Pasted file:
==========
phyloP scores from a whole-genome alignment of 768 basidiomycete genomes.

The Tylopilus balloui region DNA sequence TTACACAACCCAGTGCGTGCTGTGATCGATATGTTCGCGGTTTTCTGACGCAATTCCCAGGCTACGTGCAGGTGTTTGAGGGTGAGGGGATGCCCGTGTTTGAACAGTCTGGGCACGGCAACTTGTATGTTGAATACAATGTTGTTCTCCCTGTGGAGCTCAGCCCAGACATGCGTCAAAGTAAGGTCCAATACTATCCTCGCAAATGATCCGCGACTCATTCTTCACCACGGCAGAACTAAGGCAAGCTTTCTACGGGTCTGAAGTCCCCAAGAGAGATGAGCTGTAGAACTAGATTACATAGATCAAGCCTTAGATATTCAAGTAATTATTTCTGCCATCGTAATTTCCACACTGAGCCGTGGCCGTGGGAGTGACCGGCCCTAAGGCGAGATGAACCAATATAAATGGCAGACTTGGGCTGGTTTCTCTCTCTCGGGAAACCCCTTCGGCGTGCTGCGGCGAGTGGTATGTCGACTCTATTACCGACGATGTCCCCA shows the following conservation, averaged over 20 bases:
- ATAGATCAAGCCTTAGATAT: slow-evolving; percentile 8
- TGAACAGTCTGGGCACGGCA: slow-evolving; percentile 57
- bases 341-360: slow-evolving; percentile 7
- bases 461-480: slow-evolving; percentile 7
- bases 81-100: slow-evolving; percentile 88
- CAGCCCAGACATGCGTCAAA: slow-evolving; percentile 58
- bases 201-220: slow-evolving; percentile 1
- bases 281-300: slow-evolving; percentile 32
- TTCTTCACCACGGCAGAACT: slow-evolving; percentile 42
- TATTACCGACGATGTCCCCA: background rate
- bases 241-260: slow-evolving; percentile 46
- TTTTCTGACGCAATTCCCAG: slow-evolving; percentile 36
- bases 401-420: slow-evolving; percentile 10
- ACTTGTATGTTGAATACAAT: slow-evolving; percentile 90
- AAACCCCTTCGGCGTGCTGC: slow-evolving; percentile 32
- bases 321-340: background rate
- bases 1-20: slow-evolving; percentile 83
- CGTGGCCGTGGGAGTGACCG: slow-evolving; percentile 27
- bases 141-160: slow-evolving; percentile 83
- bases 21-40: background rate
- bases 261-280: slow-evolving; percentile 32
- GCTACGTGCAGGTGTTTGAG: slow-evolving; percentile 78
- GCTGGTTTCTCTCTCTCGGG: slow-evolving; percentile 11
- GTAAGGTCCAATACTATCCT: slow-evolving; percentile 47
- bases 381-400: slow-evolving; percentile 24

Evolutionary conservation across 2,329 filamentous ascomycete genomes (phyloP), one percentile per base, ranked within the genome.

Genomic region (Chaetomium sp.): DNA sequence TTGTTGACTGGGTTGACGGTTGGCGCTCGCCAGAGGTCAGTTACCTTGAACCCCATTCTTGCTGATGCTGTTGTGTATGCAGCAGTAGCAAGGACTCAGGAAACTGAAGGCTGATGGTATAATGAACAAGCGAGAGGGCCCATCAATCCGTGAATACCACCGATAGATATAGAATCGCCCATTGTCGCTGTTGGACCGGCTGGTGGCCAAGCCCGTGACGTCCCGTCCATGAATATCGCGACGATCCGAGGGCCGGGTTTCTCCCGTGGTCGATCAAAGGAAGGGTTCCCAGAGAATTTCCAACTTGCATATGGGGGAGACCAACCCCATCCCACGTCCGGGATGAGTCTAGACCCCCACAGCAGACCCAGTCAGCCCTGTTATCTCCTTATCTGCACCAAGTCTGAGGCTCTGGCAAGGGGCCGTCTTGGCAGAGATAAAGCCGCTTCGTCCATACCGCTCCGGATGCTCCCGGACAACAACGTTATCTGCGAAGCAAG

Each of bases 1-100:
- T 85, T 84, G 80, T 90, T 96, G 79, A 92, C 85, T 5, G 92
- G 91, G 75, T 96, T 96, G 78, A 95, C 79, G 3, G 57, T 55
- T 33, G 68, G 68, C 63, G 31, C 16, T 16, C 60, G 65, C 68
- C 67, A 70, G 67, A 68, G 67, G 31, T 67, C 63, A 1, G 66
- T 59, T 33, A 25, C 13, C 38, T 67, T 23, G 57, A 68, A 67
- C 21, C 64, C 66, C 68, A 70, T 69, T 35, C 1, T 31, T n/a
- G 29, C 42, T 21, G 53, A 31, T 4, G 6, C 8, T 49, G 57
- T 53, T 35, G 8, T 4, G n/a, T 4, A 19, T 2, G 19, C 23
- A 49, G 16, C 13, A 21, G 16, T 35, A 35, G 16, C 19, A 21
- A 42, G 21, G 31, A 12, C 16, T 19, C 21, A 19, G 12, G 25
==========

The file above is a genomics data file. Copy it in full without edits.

phyloP scores from a whole-genome alignment of 768 basidiomycete genomes.

The Tylopilus balloui region DNA sequence TTACACAACCCAGTGCGTGCTGTGATCGATATGTTCGCGGTTTTCTGACGCAATTCCCAGGCTACGTGCAGGTGTTTGAGGGTGAGGGGATGCCCGTGTTTGAACAGTCTGGGCACGGCAACTTGTATGTTGAATACAATGTTGTTCTCCCTGTGGAGCTCAGCCCAGACATGCGTCAAAGTAAGGTCCAATACTATCCTCGCAAATGATCCGCGACTCATTCTTCACCACGGCAGAACTAAGGCAAGCTTTCTACGGGTCTGAAGTCCCCAAGAGAGATGAGCTGTAGAACTAGATTACATAGATCAAGCCTTAGATATTCAAGTAATTATTTCTGCCATCGTAATTTCCACACTGAGCCGTGGCCGTGGGAGTGACCGGCCCTAAGGCGAGATGAACCAATATAAATGGCAGACTTGGGCTGGTTTCTCTCTCTCGGGAAACCCCTTCGGCGTGCTGCGGCGAGTGGTATGTCGACTCTATTACCGACGATGTCCCCA shows the following conservation, averaged over 20 bases:
- ATAGATCAAGCCTTAGATAT: slow-evolving; percentile 8
- TGAACAGTCTGGGCACGGCA: slow-evolving; percentile 57
- bases 341-360: slow-evolving; percentile 7
- bases 461-480: slow-evolving; percentile 7
- bases 81-100: slow-evolving; percentile 88
- CAGCCCAGACATGCGTCAAA: slow-evolving; percentile 58
- bases 201-220: slow-evolving; percentile 1
- bases 281-300: slow-evolving; percentile 32
- TTCTTCACCACGGCAGAACT: slow-evolving; percentile 42
- TATTACCGACGATGTCCCCA: background rate
- bases 241-260: slow-evolving; percentile 46
- TTTTCTGACGCAATTCCCAG: slow-evolving; percentile 36
- bases 401-420: slow-evolving; percentile 10
- ACTTGTATGTTGAATACAAT: slow-evolving; percentile 90
- AAACCCCTTCGGCGTGCTGC: slow-evolving; percentile 32
- bases 321-340: background rate
- bases 1-20: slow-evolving; percentile 83
- CGTGGCCGTGGGAGTGACCG: slow-evolving; percentile 27
- bases 141-160: slow-evolving; percentile 83
- bases 21-40: background rate
- bases 261-280: slow-evolving; percentile 32
- GCTACGTGCAGGTGTTTGAG: slow-evolving; percentile 78
- GCTGGTTTCTCTCTCTCGGG: slow-evolving; percentile 11
- GTAAGGTCCAATACTATCCT: slow-evolving; percentile 47
- bases 381-400: slow-evolving; percentile 24

Evolutionary conservation across 2,329 filamentous ascomycete genomes (phyloP), one percentile per base, ranked within the genome.

Genomic region (Chaetomium sp.): DNA sequence TTGTTGACTGGGTTGACGGTTGGCGCTCGCCAGAGGTCAGTTACCTTGAACCCCATTCTTGCTGATGCTGTTGTGTATGCAGCAGTAGCAAGGACTCAGGAAACTGAAGGCTGATGGTATAATGAACAAGCGAGAGGGCCCATCAATCCGTGAATACCACCGATAGATATAGAATCGCCCATTGTCGCTGTTGGACCGGCTGGTGGCCAAGCCCGTGACGTCCCGTCCATGAATATCGCGACGATCCGAGGGCCGGGTTTCTCCCGTGGTCGATCAAAGGAAGGGTTCCCAGAGAATTTCCAACTTGCATATGGGGGAGACCAACCCCATCCCACGTCCGGGATGAGTCTAGACCCCCACAGCAGACCCAGTCAGCCCTGTTATCTCCTTATCTGCACCAAGTCTGAGGCTCTGGCAAGGGGCCGTCTTGGCAGAGATAAAGCCGCTTCGTCCATACCGCTCCGGATGCTCCCGGACAACAACGTTATCTGCGAAGCAAG

Each of bases 1-100:
- T 85, T 84, G 80, T 90, T 96, G 79, A 92, C 85, T 5, G 92
- G 91, G 75, T 96, T 96, G 78, A 95, C 79, G 3, G 57, T 55
- T 33, G 68, G 68, C 63, G 31, C 16, T 16, C 60, G 65, C 68
- C 67, A 70, G 67, A 68, G 67, G 31, T 67, C 63, A 1, G 66
- T 59, T 33, A 25, C 13, C 38, T 67, T 23, G 57, A 68, A 67
- C 21, C 64, C 66, C 68, A 70, T 69, T 35, C 1, T 31, T n/a
- G 29, C 42, T 21, G 53, A 31, T 4, G 6, C 8, T 49, G 57
- T 53, T 35, G 8, T 4, G n/a, T 4, A 19, T 2, G 19, C 23
- A 49, G 16, C 13, A 21, G 16, T 35, A 35, G 16, C 19, A 21
- A 42, G 21, G 31, A 12, C 16, T 19, C 21, A 19, G 12, G 25